Dolan vs. NYT, Round ?

Archbishop’s Dolan ongoing criticism of the New York Times is getting a lot of attention this week.

As I’ve pointed out before, Dolan has been going after the Times since he came to New York, often using his blog to point out examples of what he believes to be anti-Catholicism.

In a blog post last week, the big guy pointed to an “insulting photograph” of a “nun” that accompanied a write-up of an off-Broadway comedy. And he strongly objected to a review of an art exhibit featuring posters produced by ACT UP, the anti-AIDS advocacy group that often attacked the Catholic Church. The review included a photo that showed a poster denigrating Cardinal O’Connor.

Dolan opened his blog by acknowledging that he’s been there before:

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I know, I should drop it.  “You just have to get used to it,” so many of you have counselled me.  “It’s been that way forever, and it’s so ingrained they don’t even know they’re doing it.  So, let it go.”

I’m talking about the common, casual way The New York Times offends Catholic sensitivity, something they would never think of doing — rightly so — to the Jewish, Black, Islamic, or gay communities.

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Numerous Catholic blogs have supported Dolan’s stance.

One said: “Anti-Catholicism is the last acceptable prejudice it seems to me in America.” Another: “It seems every time you open a paper or scan the news, there is someone else misunderstanding or mocking the Catholic Church.”

The producers of the play, called Divine Sister, actually responded to Dolan. Their response in part:

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Charles Busch is a wonderfully talented playwright who for decades has lovingly parodied classic Hollywood films in his work. His newest play, The Divine Sister, continues that tradition as a comic homage to nearly every Hollywood film involving nuns: “The Song of Bernadette,” “The Bells of St. Mary’s,” “The Singing Nun” and “Agnes of God.”

The image the New York Times ran on Friday, October 15, 2010 of The Divine Sister shows Mother Superior teaching Timothy how to properly hold a baseball bat. This scene references the classic 1945 film “The Bells of St. Mary’s” where Ingrid Bergman as Sister Mary Benedict gives a young boy boxing lessons.

The Divine Sister is not a commentary on religious faith; it is a joyous look at these films. While our show is indeed irreverent, it is a celebration of the nuns in those iconic works, with a wink and a smile.

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Mark Silk, a prominent analyst of media coverage of religion, caused somewhat of a stir by dismissing Dolan’s criticisms as off-the-mark, if not silly.

He writes: “I don’t exactly know what it is the Dolan would have the Times do. Avoid reviewing plays that deal with nuns and popular culture? Bar from its pages any organization that disrespects his church? Do penance by urging the Empire State Building to light itself up for Mother Teresa?”

CBS New York followed up on the story (as GetReligion points out). CUNY Prof Paul Moses — former religon writer for Newsday –told CBS: “That’s a really scathing image of Cardinal O’Connor. I think that was a lapse with the Times, not that they’re anti-catholic. Maybe it’s more they simply didn’t do a very good job on that story.”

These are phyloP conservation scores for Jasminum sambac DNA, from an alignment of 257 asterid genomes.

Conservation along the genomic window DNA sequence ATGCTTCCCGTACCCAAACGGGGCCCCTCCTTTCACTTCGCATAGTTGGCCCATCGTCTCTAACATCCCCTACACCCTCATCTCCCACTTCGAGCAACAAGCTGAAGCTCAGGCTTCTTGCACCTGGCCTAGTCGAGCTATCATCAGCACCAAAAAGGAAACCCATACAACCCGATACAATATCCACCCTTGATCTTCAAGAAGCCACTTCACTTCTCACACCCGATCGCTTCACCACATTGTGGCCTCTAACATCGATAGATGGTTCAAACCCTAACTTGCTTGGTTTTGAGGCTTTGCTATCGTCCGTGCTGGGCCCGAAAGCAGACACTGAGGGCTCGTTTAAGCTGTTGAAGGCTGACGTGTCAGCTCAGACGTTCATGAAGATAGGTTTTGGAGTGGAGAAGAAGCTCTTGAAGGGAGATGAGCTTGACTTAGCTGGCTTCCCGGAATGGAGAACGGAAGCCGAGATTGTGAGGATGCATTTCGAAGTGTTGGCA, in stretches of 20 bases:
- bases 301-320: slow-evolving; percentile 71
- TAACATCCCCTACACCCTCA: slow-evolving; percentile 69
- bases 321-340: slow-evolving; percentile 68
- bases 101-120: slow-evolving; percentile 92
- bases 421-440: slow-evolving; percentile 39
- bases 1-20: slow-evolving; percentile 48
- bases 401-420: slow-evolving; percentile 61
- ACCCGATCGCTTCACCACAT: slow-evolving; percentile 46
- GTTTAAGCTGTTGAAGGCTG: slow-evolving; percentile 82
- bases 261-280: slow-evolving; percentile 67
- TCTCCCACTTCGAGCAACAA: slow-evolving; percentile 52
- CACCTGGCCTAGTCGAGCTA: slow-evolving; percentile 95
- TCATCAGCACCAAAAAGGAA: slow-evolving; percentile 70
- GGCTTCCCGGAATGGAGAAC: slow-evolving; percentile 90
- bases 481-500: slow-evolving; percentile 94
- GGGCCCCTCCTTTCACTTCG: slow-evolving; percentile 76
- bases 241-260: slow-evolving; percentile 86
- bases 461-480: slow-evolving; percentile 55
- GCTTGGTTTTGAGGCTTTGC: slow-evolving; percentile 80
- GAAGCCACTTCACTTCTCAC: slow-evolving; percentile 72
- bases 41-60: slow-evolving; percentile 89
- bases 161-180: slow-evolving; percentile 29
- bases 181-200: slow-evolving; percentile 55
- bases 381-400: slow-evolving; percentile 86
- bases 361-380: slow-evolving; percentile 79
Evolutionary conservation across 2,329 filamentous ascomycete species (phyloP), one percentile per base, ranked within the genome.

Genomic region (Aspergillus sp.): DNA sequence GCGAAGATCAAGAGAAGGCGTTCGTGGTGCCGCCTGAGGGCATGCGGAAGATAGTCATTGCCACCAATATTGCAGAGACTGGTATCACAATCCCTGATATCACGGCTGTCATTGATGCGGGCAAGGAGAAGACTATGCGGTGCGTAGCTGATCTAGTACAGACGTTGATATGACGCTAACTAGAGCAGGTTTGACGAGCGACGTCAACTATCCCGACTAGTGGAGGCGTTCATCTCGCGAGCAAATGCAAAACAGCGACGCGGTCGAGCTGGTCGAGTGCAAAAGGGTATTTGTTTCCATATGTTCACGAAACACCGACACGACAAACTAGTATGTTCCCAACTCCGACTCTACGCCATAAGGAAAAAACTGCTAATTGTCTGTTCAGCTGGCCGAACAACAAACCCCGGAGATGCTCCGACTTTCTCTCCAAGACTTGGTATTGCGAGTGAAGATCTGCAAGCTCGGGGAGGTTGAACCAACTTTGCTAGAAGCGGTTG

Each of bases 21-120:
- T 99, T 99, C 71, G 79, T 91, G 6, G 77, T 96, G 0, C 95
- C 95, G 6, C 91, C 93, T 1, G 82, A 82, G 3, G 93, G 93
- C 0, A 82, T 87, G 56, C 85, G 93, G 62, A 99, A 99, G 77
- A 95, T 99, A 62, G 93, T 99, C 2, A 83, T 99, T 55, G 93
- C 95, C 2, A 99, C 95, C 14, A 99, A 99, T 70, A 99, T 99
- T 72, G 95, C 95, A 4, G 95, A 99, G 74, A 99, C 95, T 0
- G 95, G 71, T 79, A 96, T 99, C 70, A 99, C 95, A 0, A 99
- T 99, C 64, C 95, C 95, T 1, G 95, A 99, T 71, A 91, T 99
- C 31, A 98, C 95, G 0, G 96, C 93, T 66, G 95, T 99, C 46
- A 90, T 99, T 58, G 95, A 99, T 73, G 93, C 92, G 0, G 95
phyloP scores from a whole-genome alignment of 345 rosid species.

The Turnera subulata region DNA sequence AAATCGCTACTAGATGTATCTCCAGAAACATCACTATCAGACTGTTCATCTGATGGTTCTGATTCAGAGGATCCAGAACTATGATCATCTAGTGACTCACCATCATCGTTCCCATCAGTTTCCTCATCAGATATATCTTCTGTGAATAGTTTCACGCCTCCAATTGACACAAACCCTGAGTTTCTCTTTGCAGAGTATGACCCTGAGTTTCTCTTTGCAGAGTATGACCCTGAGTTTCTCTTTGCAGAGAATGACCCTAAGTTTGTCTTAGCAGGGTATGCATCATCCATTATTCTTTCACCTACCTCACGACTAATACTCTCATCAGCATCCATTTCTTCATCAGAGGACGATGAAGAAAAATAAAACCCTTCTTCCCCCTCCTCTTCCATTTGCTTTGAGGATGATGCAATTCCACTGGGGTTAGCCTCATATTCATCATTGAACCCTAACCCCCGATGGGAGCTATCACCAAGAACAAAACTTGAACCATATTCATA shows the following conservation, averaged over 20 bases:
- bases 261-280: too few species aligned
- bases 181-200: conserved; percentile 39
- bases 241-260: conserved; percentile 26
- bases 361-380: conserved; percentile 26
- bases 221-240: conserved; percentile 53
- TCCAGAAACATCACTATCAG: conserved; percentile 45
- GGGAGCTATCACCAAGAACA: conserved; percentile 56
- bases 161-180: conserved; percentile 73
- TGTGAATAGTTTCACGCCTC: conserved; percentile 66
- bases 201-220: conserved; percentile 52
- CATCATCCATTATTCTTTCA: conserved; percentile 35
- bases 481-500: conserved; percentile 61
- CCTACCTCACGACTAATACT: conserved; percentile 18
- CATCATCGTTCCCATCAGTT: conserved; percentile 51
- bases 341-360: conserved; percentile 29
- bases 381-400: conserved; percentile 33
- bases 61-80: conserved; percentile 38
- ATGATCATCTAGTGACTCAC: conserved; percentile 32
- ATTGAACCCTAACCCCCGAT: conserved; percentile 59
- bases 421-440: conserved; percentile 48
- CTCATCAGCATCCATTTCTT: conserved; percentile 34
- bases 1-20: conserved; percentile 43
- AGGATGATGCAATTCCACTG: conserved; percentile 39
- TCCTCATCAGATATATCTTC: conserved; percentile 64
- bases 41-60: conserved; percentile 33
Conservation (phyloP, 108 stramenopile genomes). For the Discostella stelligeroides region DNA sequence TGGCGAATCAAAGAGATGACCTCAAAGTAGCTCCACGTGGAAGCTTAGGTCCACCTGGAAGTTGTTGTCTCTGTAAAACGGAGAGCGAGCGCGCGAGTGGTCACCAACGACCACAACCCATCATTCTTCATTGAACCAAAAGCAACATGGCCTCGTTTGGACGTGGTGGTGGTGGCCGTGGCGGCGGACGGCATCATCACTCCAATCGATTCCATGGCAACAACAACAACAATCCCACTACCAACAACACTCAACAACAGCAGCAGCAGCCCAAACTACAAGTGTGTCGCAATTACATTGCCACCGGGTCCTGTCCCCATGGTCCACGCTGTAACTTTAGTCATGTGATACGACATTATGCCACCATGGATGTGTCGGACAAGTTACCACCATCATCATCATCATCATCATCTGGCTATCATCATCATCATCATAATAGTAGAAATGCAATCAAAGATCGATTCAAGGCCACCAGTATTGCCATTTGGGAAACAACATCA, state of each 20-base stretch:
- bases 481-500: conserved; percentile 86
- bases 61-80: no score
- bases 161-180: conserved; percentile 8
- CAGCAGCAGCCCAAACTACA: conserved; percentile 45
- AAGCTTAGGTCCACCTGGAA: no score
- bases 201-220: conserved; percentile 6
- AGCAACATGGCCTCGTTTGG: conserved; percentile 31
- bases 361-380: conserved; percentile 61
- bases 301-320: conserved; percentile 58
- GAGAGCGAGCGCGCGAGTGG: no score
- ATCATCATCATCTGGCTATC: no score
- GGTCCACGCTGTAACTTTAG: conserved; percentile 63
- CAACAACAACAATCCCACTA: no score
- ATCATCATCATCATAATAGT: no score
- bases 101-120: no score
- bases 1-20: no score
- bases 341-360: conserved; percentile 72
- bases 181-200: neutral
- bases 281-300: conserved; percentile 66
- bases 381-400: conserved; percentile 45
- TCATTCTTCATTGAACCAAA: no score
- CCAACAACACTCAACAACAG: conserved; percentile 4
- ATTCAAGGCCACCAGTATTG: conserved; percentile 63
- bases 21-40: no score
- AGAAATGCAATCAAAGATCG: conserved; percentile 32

Dolan wrote a second post today.

He’s standing by his guns. But he promises: “No more comment from me on this spat.”

We’ll see.

Tale of the tape: Yankees vs. Pope

So I was at Yankee Stadium last night for the first playoff game, talking to fans about the high cost of seeing Yankee baseball these days.

Being there was not unlike covering the pope’s visit to NY a couple of years back.

tjndc5-5jnvbyb0psn12s1ibitk_layoutFirst you have to go through security and line up for your press credentials. Granted, security was not nearly as extensive for the Yanks as it was for B16.

Then you have to find some room to work, with armies of media people all around you. The media section at the new Yankee Stadium is much more comfortable and roomy than at the old stadium, but it’s still real crowded. The Japanese reporters alone, who follow Hideki Matsui’s every move, take up a lot of room.

The Yankees have a lot of people who assist the media. They are constantly bringing out stacks of paper — statistics, quotations from the pre-game pressers, background info. It was the same with the pope, but the Yankee people produce more stuff.

I had a bit more freedom to move around during the game than I did during a papal event. And that’s understandable.

Interviewing fans at Yankee Stadium is not all that different from chatting with the faithful at the old Yankee Stadium (where B16 celebrated Mass) or at St. Joseph’s Seminary, where the pope held a massive youth rally.

Yankee fans, like pope fans, were thrilled to be at the big event. But they often have trouble explaining why.

tjndc5-5r7p9zi66kz12gmzgbw9_layoutIt’s obvious to them.

Who wouldn’t want to see the pope? Who wouldn’t want to see the Yanks in the playoffs?

What else? Pope followers wore special T-shirts from their parish, their youth group or the papal event itself. Yankee fans wear T-shirts sporting Derek Jeter’s name and number.

The papal events offered much memorabilia. But no one can compete with the Yanks when it comes to selling stuff.

Other than that, papal events and Yankee games each have some formality, serious moments, opportunities to cheer, and really loud PA systems.

And when they’re over, you have to wade through the crowd. It takes a while.